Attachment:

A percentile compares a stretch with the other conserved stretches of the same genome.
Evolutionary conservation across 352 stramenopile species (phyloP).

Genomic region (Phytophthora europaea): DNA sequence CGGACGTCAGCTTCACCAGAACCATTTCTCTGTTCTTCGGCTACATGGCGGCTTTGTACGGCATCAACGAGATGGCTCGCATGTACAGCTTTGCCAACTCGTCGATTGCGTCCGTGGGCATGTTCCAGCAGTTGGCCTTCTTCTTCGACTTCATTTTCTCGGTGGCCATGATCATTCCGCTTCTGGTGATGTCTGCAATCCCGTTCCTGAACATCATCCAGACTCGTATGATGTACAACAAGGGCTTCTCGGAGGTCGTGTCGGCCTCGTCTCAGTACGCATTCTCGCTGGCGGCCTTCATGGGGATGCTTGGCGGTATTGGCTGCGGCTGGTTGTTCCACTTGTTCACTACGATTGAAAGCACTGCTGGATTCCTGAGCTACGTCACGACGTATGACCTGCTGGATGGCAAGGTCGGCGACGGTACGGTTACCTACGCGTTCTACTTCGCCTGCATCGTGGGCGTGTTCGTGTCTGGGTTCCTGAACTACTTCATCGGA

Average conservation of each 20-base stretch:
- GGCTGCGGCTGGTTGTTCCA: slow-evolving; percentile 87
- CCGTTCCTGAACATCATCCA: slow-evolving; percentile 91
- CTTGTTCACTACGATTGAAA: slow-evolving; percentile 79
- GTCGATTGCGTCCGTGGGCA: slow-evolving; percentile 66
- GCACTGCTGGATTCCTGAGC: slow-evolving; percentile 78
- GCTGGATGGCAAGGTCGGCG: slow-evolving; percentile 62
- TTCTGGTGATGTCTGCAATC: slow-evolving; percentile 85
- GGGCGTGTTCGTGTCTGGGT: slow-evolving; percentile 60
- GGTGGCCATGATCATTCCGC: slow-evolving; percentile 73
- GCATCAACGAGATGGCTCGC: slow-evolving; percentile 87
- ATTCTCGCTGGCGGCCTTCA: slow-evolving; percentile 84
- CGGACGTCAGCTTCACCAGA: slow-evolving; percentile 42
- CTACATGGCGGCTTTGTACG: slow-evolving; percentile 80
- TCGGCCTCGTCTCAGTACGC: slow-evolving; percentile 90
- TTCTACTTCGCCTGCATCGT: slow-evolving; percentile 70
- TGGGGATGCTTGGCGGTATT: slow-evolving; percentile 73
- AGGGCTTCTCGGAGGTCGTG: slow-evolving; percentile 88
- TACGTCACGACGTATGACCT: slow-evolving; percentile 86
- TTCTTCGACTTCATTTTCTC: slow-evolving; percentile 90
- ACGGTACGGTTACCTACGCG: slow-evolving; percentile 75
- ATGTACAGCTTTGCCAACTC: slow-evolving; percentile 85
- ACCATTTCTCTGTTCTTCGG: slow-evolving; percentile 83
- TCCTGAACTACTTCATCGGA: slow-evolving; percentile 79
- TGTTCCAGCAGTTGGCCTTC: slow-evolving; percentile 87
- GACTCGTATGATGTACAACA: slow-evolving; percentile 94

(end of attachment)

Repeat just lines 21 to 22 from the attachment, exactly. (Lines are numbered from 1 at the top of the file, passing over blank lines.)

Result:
- AGGGCTTCTCGGAGGTCGTG: slow-evolving; percentile 88
- TACGTCACGACGTATGACCT: slow-evolving; percentile 86